On their face, the claims before us are drawn to the concept of intermediated settlement, i.e., the use of a third party to mitigate settlement risks.  Like the risk hedging in Bilski, the concept of intermediate settlement is “a fundamental economic practice long prevalent in our system of commerce.”  The use of a third-party intermediary (or “clearing house”) is also a building block of the modern economy.  Thus, intermediated settlement, like hedging [in Bilski] is an “abstract idea” beyond the scope of §101.


[W]e need not labor to delimit the precise contours of the “abstract ideas” category in this case.  It is enough to recognize that there is no meaningful distinction between the concept of risk hedging in Bilski and the concept of intermediate settlement at issue here.

 In the second Mayo step, the Court ruled that “the method claims, which merely require generic computer implementation, fail to transform that abstract idea into a patent eligible invention.”  The Court ruled that the claim limitations “must include ‘additional features’ to ensure ‘that the [claim] is more than a drafting effort designed to monopolize the [abstract idea]” and do more than describe an abstract idea and “add[] the words ‘apply it.'”  In reviewing prior cases, the Court summarized that “[t]hese cases demonstrate that the mere recitation of a generic computer cannot transform a patent-ineligible abstract idea into a patent-eligible invention.”  The Court premised this on “the ubiquity of computers” today, stating:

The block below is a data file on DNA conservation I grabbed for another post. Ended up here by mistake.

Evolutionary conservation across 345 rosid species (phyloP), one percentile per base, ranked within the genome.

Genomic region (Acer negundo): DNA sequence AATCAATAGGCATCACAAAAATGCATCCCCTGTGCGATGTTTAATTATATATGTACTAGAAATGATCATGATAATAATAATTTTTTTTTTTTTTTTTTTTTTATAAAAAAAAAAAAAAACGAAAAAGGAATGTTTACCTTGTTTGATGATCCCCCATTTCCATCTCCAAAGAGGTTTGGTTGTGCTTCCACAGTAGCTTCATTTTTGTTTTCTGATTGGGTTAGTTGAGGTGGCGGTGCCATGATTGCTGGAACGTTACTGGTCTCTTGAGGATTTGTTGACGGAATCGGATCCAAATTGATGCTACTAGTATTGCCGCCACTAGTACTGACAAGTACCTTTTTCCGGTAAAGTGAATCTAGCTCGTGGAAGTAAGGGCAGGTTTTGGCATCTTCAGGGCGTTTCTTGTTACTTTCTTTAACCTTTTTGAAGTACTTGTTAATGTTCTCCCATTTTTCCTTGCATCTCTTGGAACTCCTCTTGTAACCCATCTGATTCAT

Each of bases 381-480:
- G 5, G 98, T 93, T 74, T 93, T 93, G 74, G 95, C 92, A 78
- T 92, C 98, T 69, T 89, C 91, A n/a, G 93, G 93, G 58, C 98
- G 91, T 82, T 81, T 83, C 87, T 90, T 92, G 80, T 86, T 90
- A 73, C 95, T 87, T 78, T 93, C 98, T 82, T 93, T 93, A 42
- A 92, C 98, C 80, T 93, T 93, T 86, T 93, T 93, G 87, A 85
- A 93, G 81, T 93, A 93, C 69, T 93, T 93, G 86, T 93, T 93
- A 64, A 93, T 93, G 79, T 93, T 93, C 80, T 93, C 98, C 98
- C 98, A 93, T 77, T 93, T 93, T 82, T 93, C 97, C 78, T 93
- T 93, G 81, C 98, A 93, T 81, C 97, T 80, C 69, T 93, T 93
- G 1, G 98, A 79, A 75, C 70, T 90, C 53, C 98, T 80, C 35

[I]f a patent’s recitation of a computer amounts to a mere instruction to “implemen[t]” an abstracti idea “on … a computer,” that addition cannot impart patent eligibility.  This conclusion accords with the pre-emption concern that undergirds our §101 jurisprudence.  Given the ubiquity of computers, wholly generic computer  implementation is not generally the sort of “additional featur[e]” that provides any “practical assurance that the process is more than a drafting effort designed to monopolize the [abstract idea] itself.”

 In reviewing the “representative” method claim limitations themselves, the Court framed the question as “whether the claims here do more than simply instruct the practitioner to implement the abstract idea of intermediated settlement on a generic computer” and held “They do not.”  The Court found that each separate claim step “does no more than require a generic computer to perform generic computer functions” without improving the computing function or any other technology: